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Ab-solutely No Other Way

In San Diego, summer doesn’t stop just because the calendar says fall is closing in. Therefore, the battle of the belly bulge can be a year-round series of skirmishes. Fear not. A San Diego State University study has the straight scoop on what works—and what doesn’t—to keep your abdominal muscles as flat as your fat intake allows.

Of 13 exercises tested, most were fairly traditional do-it-yourself moves, but three used “infomercial” equipment. None of those made the top three, says Dr. Peter Francis, director of the Biomechanics Lab at SDSU. If you do floor moves properly, “You get more for nothing,” he says. “You don’t have to be a rocket scientist to figure that out.”

Naturally, that doesn’t wash with Roger Dahle, president of Terrastar, manufacturer of the Ab Roller, which didn’t score well in the SDSU tests. ‘“They felt the [exercise] that caused the most strain to be the most effective,” says Dahle. Strenuous workouts can discourage beginners, he says, but “that’s what we like about our product. Everyone can do it.”

Even though use of an exercise ball came in third, Francis recommends using one (which retails for about $30), because it requires balance and continuous use of muscles.

In first place was the “bicycle maneuver.” This floor exercise is more effective than a regular crunch, Francis says, because it allows no resting periods. The crunch’s downward movement allows the muscles to temporarily relax. “Continuous movement is good,” he says. “Do abs anytime, all the time. ... Don’t put off toning just because you haven’t lost a good amount of your target pounds.”

We’re listing the best and worst for the rectus abdominus (that would be the “six-pack” you want) and the obliques (the ones you’d like on the side). For more information about the exercises, call the American Council on Exercise, 800-825-3636, or check out the ACE Web site at www. acefitness.org.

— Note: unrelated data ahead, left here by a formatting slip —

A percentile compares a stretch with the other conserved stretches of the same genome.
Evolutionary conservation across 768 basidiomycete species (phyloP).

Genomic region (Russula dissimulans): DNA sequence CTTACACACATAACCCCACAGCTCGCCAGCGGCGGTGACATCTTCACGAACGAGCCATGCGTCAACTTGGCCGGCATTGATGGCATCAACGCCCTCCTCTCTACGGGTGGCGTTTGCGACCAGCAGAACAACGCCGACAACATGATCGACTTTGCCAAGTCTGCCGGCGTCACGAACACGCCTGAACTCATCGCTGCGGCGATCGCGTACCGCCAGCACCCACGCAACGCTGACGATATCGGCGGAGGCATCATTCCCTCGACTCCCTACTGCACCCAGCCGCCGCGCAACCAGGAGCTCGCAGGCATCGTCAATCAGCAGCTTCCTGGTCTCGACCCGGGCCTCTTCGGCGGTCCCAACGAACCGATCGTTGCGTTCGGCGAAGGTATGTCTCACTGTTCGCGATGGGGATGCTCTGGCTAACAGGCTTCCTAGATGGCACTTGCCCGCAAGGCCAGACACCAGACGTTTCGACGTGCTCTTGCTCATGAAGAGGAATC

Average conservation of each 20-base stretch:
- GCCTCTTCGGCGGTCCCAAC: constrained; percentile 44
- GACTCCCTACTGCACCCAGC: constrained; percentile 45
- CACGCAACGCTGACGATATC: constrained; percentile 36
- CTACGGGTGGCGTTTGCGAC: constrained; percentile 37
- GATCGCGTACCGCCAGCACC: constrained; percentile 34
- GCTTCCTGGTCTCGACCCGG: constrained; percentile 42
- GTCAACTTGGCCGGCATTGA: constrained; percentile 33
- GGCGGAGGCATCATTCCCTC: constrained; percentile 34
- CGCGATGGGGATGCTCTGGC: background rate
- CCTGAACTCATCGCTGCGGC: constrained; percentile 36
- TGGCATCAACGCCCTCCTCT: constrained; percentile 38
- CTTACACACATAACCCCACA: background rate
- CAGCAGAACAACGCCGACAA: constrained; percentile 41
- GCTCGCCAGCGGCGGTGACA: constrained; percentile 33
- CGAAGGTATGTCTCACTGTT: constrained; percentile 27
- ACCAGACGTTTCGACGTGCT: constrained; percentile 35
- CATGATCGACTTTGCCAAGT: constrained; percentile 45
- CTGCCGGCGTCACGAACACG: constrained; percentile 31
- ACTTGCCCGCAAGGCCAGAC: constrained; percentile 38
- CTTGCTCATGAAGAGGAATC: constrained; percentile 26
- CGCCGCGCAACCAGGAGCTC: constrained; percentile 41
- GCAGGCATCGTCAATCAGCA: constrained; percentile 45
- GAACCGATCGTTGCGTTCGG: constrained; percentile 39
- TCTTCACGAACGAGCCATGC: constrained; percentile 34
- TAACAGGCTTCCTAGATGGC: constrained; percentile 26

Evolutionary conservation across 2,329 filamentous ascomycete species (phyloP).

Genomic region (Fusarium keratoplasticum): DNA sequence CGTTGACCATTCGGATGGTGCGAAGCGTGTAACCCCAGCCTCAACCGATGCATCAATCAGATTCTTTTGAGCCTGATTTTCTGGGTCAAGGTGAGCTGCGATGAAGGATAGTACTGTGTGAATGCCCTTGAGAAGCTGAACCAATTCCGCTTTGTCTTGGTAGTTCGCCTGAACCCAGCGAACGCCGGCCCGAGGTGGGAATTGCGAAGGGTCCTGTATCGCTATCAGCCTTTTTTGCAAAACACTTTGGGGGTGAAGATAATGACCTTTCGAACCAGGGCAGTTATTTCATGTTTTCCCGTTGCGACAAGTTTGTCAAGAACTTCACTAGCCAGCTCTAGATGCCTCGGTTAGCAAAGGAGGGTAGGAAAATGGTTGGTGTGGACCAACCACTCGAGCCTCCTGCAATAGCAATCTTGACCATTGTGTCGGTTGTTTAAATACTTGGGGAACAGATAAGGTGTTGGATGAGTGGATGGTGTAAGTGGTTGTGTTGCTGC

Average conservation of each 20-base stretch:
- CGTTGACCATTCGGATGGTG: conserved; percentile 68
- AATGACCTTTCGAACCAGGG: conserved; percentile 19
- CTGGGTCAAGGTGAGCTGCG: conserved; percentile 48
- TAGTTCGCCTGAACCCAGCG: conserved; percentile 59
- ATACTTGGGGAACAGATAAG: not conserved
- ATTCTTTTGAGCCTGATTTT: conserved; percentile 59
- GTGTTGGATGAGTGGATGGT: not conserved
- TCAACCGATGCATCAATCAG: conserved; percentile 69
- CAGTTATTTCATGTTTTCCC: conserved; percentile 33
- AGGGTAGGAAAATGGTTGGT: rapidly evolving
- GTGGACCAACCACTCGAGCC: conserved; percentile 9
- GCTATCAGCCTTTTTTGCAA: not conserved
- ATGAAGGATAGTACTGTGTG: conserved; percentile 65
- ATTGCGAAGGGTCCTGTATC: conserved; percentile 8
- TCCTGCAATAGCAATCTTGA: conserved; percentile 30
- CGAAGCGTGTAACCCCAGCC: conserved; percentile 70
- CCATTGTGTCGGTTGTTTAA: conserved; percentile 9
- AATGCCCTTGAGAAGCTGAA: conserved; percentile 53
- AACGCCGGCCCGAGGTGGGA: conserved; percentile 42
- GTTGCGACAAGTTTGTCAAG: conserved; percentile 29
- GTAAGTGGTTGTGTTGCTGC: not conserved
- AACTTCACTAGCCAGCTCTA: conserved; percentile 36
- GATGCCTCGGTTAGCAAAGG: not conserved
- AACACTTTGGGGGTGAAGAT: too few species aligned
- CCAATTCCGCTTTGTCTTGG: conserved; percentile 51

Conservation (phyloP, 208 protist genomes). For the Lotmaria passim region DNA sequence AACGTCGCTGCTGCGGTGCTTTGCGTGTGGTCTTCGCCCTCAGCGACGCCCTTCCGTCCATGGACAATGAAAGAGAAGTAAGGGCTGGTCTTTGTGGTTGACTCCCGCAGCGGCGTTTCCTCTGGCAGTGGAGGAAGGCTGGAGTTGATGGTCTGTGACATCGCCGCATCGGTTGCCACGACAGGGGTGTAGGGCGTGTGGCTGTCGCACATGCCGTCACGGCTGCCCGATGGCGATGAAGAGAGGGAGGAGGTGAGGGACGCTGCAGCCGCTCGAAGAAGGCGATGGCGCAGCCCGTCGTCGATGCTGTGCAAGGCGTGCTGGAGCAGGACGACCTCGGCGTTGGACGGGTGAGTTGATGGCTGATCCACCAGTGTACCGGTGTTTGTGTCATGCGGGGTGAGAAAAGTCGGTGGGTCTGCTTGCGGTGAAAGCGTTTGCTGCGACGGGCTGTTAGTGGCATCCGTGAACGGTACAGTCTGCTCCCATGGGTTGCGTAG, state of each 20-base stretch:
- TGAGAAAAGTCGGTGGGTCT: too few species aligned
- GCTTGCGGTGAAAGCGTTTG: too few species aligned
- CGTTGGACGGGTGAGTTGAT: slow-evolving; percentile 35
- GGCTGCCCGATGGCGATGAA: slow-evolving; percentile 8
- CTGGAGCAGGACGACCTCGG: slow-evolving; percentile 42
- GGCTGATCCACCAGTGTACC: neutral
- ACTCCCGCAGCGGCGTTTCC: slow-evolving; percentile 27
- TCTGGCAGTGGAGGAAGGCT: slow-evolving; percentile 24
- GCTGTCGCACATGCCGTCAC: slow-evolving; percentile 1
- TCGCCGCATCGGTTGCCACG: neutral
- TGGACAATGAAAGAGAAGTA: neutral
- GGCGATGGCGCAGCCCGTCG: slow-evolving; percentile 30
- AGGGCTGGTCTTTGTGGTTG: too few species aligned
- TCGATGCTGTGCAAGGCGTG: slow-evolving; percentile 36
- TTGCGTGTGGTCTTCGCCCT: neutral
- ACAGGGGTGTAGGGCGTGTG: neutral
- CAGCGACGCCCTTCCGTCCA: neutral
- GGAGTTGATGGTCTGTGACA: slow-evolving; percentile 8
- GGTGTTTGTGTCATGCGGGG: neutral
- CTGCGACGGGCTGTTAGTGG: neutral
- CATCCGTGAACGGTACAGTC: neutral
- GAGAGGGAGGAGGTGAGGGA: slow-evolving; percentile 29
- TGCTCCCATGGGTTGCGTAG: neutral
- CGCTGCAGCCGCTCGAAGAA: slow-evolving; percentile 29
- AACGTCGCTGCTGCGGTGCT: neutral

—Kendra Strey

a man exercising his abdominal muscles







The bicycle maneuver is effective for both rectus abs and obliques.

Rectus Abdominus
Most Effective:

* Bicycle maneuver
* Captain’s chair
* Crunches on exercise ball

Least Effective:

* Traditional crunch
* Exercising tubing pull
* Ab Rocker

a woman in a Captain's chair exerciser














The captain’s chair may be too hard for beginners.

a man exercising with an exercise ball








Doing crunches on an exercise ball placed third—but is highly recommended.

Obliques
Most Effective:

* Captain’s Chair
* Bicycle maneuver
* Reverse crunch

Least Effective:

* Traditional crunch
* Exercise tubing pull
* Ab Rocker

The reverse crunch strengthens obliques and lower abs.
a woman does reverse crunches








Acura Classic

They’ve Got It Good

Jennifer Capriati and the women on today’s professional tennis circuit “have no idea how good it is for them,” says a woman who ought to know. Raquel Giscafré of Carlsbad remembers the days in the ’70s when she was among the top women players and made $40,000 in her best year. Capriati —whose amazing comeback took her to the semifinals at Wimbledon last month—joins other big-name stars for the Acura Classic at La Costa July 28–August 5. First place earns $125,000—not bad for a week of work. The total purse is $750,000—a far cry from the $50,000 prize money offered at the first incarnation of the tournament in Balboa Park in 1984.

Giscafré, now 52, doesn’t begrudge the reigning women of tennis a dime. She and partner Jane Stratton (another former women’s pro player) have for years been reaping some direct benefits of this tennis generation’s bigger paychecks. As the bosses at Promotion Sports, which owns the Acura Classic, they remain the only former women players who own a Women’s Tennis Association tournament.
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